Sharon Koehler

Artistic Stone Design

A few months ago, we talked about Social Media and where you should be. Hopefully, you got that all worked out and you’re good to go. Now what? Well, there’s more. (There’s always more, isn’t there?) Now you need to figure out your next move – where do you want to have a bigger online presence? 

#1 – You can’t be everywhere. You may think you are. You may think you have scoured to the far, far reaches of the internet. You may think you have left no stone unturned. But trust me, there is always an app or a website that you have no idea even exists. It’s OK. It’s just the nature of the beast. Plus, honestly, you probably don’t have time to be everywhere. It’s time-consuming to constantly be checking sites and comments, uploading photos, reading and commenting on reviews and plotting internet strategy. Once you get into it, it’s easy to see how keeping your web presence updated, all by itself, could become a 40-hour adventure, every week. 

#2 – You are going to make a mistake. There again, it’s just the nature of the beast. You know what you mean or what your intentions are, but other people may see things differently.  Don’t worry – you’re in good company.  DiGiorno Pizza and Smuckers had gaffes last year that went very public. 

The name of the game now is CUSTOMER REVIEWS. You need ’em. You gotta have ’em. But you gotta go get ’em.  

Unlike social media, there a no “Top 3” or good, better, best scenarios with these internet sites. Some of your strategy is going to be demographics, some of it is going to be what area of the country you’re in, and some of it is going to be what you are comfortable with. It’s your call. So, let’s take a look at the most popular sites and go from there.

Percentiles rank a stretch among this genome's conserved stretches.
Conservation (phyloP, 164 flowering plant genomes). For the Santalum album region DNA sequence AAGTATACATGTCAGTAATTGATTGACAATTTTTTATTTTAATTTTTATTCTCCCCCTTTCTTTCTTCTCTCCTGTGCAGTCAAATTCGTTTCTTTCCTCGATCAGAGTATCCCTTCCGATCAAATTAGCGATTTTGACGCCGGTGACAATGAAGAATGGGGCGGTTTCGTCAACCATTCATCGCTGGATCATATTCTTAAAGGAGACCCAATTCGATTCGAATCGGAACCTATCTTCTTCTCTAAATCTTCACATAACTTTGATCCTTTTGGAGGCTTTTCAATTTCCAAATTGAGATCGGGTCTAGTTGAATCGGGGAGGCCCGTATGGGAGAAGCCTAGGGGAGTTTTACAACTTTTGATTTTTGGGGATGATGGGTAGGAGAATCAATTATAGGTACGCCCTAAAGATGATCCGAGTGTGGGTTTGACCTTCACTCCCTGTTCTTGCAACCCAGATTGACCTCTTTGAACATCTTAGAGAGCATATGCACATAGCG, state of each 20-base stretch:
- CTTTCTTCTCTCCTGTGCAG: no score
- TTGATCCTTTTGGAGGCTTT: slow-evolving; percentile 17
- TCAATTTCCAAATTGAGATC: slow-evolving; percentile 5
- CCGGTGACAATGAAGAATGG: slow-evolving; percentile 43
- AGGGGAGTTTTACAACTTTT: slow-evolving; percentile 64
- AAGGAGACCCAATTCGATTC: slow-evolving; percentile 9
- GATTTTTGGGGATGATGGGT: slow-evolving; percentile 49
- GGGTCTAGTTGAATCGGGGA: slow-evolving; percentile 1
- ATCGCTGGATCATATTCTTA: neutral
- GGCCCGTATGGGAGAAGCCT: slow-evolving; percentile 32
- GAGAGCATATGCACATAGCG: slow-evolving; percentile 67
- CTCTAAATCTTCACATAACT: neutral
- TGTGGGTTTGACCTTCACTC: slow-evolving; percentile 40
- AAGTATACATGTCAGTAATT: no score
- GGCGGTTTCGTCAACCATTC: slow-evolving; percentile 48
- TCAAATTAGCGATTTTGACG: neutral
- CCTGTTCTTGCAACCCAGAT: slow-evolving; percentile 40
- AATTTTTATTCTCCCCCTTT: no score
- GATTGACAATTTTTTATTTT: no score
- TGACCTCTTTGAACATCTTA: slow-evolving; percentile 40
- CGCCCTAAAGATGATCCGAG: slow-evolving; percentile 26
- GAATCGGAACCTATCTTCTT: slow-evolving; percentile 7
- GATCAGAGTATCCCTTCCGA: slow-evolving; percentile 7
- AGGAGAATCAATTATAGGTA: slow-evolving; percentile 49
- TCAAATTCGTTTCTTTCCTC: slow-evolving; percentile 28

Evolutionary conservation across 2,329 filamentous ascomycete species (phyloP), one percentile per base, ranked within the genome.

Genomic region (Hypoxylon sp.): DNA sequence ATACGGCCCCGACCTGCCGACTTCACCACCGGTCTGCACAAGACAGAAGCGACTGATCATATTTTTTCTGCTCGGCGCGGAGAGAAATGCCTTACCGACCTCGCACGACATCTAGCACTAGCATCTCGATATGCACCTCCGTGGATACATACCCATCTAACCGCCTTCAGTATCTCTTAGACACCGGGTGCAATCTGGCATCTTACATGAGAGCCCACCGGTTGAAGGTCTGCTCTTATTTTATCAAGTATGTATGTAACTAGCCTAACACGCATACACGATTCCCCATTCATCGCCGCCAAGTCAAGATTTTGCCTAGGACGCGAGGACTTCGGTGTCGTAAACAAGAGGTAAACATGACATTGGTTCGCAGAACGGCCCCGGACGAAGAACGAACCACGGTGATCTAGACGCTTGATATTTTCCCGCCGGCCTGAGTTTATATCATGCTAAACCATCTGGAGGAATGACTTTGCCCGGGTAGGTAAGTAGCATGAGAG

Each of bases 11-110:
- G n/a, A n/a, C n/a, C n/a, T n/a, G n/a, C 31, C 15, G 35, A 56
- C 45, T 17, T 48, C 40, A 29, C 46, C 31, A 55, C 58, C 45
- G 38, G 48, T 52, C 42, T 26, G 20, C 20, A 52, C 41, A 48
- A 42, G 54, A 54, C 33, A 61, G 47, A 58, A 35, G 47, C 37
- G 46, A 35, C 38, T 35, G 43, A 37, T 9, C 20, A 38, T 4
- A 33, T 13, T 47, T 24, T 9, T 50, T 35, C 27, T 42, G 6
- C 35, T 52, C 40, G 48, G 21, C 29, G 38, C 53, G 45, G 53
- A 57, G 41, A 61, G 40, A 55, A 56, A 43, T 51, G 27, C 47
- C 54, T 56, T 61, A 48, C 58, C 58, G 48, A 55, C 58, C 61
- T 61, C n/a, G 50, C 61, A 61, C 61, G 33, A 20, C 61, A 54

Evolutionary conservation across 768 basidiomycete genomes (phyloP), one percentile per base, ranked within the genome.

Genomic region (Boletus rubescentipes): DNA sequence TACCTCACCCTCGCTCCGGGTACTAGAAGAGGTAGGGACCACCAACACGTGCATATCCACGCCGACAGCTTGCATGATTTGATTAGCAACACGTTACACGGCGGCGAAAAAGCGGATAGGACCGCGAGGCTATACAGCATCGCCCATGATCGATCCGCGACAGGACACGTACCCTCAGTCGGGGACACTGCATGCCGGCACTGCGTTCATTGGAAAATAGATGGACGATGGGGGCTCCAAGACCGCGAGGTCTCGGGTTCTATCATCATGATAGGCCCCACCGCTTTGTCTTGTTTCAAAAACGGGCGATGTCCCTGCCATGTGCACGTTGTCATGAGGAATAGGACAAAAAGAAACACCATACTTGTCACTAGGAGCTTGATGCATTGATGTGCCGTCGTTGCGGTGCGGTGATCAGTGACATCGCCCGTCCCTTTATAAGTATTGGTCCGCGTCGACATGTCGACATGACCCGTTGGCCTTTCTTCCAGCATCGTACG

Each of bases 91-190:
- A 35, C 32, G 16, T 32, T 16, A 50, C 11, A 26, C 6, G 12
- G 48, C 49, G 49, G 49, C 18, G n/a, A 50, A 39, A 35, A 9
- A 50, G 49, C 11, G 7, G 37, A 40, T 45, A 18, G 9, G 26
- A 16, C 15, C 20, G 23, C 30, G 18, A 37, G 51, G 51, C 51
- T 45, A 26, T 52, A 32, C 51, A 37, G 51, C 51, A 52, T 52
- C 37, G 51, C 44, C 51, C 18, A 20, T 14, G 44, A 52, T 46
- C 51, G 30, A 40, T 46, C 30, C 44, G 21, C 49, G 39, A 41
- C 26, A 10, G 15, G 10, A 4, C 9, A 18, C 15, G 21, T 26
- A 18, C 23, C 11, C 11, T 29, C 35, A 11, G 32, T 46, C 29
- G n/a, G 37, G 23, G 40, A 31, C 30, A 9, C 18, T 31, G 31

Angie’s List, Yelp, Houzz, Thumbtack and Porch all offer different ways to reach customers.

Angie’s List, Yelp, Houzz, Thumbtack and Porch all offer different ways to reach customers.

Angie’s List

Angie is the grandmother of the group. Angie’s List sprang to life in 1995 and  went virtually unchallenged for quite some time. Professionals do not pay to be on Angie’s List, but consumers do pay to belong. The reviews are consumer-driven, BUT professionals can pay to advertise with Angie’s List. Advertising gives more exposure to your company and supposedly drive more more projects your way. I have personally had a membership for quite some time and I do use it. As a company, Artistic Stone Design advertised there for a while but we just recently jumped over to Houzz. 

Angie’s List makes it very easy to get reviews, and they are more than happy to help you do it. They have self-addressed forms, links and several other different ways to get reviews. You can build a page with photos, videos and information about your company. They contact you when someone inquires about your company. The cool thing is that Angie’s List fits our demographic to a “T.”  But we have to start looking at the next generation that fits our demographic, and build a presence where they go to get their product/company reviews. Angie’s List is definitely doing some new and different things to get people’s attention and maintain their status in the marketplace. But, with more and more sites doing the same things – and sometimes more – I feel that Angie’s List might have a fight on their hands for King (or Queen) of the Hill.